The economy is improving. New Jersey has among the country’s best policies aimed at decreasing poverty and increasing opportunities for low- and moderate-income residents. But still, 40.2 percent of New Jerseyans feel they are in a state of persistent financial insecurity, according to a new study by the Corporation for Enterprise Development (CFED), Washington, D.C.
That’s because many New Jerseyans have little or no savings to cover emergencies or build toward a better life. They are considered “liquid asset poor” — and even one in six households that earn up to $120,000 have less than three months of savings.
Although the numbers seem bleak, they are better than last year’s 44.6 percent. And the state was ranked third in the country for policies aimed at solving the problem for low- and moderate-income families.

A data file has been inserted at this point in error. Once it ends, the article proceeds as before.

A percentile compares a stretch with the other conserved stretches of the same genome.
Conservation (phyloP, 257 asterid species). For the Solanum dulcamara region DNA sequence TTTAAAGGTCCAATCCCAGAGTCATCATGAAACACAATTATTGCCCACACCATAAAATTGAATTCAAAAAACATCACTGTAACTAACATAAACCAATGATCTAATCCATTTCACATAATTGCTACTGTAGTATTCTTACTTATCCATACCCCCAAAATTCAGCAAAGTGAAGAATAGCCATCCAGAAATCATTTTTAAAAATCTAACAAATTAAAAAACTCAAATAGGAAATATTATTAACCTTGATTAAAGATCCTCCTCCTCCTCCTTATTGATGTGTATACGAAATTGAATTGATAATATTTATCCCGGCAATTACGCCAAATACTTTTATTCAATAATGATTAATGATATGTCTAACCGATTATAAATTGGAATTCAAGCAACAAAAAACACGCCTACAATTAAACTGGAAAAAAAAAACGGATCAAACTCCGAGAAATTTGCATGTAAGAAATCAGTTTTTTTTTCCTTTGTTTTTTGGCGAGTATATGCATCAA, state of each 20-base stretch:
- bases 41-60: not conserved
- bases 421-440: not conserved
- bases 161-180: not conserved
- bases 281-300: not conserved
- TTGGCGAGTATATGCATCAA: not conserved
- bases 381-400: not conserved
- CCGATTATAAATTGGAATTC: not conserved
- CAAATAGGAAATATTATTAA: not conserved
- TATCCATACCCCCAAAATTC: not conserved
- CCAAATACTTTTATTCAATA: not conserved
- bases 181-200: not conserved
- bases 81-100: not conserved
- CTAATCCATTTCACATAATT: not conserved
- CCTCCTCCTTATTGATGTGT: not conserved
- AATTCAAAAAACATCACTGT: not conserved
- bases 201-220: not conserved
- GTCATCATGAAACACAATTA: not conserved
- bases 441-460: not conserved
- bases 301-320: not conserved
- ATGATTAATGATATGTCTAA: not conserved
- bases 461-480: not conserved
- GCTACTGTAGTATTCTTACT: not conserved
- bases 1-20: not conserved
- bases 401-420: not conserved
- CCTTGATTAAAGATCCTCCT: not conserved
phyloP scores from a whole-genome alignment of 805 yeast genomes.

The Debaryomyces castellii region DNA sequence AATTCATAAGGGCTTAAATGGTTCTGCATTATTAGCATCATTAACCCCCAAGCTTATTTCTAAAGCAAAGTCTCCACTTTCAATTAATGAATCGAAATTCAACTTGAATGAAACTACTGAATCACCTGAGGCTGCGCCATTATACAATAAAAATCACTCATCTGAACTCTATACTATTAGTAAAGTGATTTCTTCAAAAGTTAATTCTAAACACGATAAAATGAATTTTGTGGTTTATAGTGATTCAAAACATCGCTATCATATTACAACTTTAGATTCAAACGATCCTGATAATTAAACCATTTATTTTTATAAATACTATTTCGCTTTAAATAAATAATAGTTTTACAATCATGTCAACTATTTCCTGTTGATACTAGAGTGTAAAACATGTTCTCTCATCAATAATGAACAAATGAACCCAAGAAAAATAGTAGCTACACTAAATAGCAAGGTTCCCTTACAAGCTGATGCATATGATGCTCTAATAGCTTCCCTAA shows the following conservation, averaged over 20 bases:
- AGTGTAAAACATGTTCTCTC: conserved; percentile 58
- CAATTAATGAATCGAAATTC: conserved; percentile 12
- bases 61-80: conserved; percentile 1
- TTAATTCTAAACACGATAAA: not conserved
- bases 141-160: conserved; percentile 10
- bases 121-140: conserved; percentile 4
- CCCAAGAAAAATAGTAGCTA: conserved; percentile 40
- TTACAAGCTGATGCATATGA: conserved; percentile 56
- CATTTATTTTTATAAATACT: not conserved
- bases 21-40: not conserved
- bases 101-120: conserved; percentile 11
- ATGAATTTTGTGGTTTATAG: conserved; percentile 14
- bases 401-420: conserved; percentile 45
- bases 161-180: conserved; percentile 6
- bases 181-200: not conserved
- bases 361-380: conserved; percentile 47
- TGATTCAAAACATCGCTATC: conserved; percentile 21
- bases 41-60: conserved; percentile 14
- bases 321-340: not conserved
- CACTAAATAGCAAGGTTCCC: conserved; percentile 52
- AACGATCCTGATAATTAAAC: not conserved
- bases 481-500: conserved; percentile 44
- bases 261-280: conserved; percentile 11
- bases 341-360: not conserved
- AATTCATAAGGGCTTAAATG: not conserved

The study ranked each state according to policies aimed at healthcare, education, housing and homeownership, business and jobs, and financial assets and income. New Jersey scored first in the country for healthcare and education. It’s ranking for housing and homeownership was 19th, primarily due to the high foreclosure rate and policies to solve it. The state was ranked third for business and jobs policies, mostly due to an increase in the federal minimum wage. And the Garden State ranked ninth when it came to policies related to financial assets and income.